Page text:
Loathed by fans, lambasted by pundits, players and politicians, football’s newly announced European Super League (ESL) has been met with fury. After a launch ridiculed as a PR own goal, The Drum investigates the marketing challenges facing football's newest – and most controversial – competition. Did it ever stand a chance?
Mark Borkowski, a publicist who has seen it all when it comes to launches, describes the unveiling of the European Super League as no less than a "historic comms disaster". "The ESL is 3-0 down, in danger of having its entire first-team squad suspended and on the brink of a violent pitch invasion…all before kick-off. If that image doesn’t hit home, make no mistake, this is one of the worst-planned large scale communications launches in history."
Sunday's stunning announcement from 12 of Europe's biggest football clubs – Arsenal, Chelsea, Liverpool, Manchester City, Manchester United, Tottenham Hotspur, Inter Milan, Juventus, AC Milan, Atletico Madrid, Barcelona, Real Madrid – that they intend to form their own closed-shop 'Super League' has sparked condemnation from the sporting world and beyond. From football king Eric Cantona to future king Prince William, figures from football, media and politics have joined fans in a deafening chorus of criticism over the plans. It only took a few days of pressure for England's 'big six' to capitulate and depart the league.
On the side of the Super League was a PR agency once described by Boris Johnson as the “Fortnum and Mason of communications” (after it campaigned to get him elected as London mayor). InHouse Communications may soon have to take Johnson's endorsement off its website, however, since the PM has joined the growing number of opponents deriding the Super League as “very damaging for football”.
Outside a template corporate statement shared, somewhat sheepishly, on each club's official website late on Sunday evening, little else was known about the Super League so far. Broadcast deals and promotional plans remained a mystery. To the frustration of fans, the football club owners who orchestrated this unprecedented upheaval of the sport's power structures have largely stayed silent amid repeated calls for their explanations.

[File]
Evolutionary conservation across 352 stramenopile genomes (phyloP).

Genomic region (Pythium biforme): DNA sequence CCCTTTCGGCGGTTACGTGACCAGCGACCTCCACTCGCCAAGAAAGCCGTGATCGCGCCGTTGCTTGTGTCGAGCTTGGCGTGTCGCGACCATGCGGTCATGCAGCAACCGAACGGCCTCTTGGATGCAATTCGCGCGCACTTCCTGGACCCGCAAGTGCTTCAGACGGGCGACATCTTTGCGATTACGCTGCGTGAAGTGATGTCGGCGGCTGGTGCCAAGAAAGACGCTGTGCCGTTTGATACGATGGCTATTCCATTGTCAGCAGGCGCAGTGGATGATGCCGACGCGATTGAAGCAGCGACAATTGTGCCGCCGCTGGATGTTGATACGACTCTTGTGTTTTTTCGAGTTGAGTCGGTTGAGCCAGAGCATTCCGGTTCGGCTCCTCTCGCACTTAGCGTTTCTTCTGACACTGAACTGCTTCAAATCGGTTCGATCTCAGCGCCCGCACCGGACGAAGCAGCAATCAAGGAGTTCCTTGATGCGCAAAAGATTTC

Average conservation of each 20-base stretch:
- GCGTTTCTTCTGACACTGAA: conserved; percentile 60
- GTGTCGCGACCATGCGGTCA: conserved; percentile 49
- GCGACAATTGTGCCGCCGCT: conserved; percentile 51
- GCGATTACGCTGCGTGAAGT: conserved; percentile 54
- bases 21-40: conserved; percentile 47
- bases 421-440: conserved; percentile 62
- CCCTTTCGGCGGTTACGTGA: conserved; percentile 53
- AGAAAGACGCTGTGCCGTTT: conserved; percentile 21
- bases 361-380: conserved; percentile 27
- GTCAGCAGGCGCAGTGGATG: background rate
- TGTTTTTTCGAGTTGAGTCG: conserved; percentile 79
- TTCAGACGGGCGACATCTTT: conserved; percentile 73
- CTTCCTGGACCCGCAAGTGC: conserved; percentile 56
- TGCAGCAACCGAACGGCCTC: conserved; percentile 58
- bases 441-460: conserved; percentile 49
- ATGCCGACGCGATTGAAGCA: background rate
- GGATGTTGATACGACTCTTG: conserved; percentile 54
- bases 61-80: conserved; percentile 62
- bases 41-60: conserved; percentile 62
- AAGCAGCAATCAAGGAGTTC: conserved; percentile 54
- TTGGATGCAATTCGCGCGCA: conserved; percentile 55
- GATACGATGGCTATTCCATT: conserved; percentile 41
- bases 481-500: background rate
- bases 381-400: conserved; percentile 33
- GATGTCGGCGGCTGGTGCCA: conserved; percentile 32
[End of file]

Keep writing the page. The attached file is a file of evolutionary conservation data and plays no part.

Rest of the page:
The vacuum was filled by high-profile opponents, each with their own skin in the game, who have seized the media to voice their disapproval. The president of Uefa, which has most to lose as the organizer of a Champions League competition which would be shorn of its star attractions, has described the leavers as “snakes” and a “dirty dozen”. Talk of sanctions and legal battles abound. The narrative of a greedy few turning their backs on the football family and the game's historic traditions and spirit of competition was formed. The dispute was characterised by the media as a 'war on football'.
The Drum investigates the doomed venture's marketing failures and digs into what it could have done instead.
“If this goes ahead then football as we know it will be unrecognisable. Decades of tradition and history will be destroyed,” says Simon Dent, founder of sports creative agency Dark Horses.
A lack of fan input made a “mockery” of the sport. He believes the clubs thought they could live solely off the goodwill of fans from overseas. “For too long fans have been treated badly and I think this will be the final straw for a large number.”
Adam Raincock, co-founder of sports agency The Space Between, says global fans are not “imbued with tradition, history and provenance” of their local peers. But even the hardest-nosed fans can be swayed by quality football fixtures. What fans say, and what fans do, isn’t always one and the same.
The ESL teams are looking to “drive more power and wealth for Europe’s elite, set against a backdrop of financial uncertainty for many”. Raincock still needs to be convinced this isn’t “political posturing to drive a better [Champions League] deal and more influence”.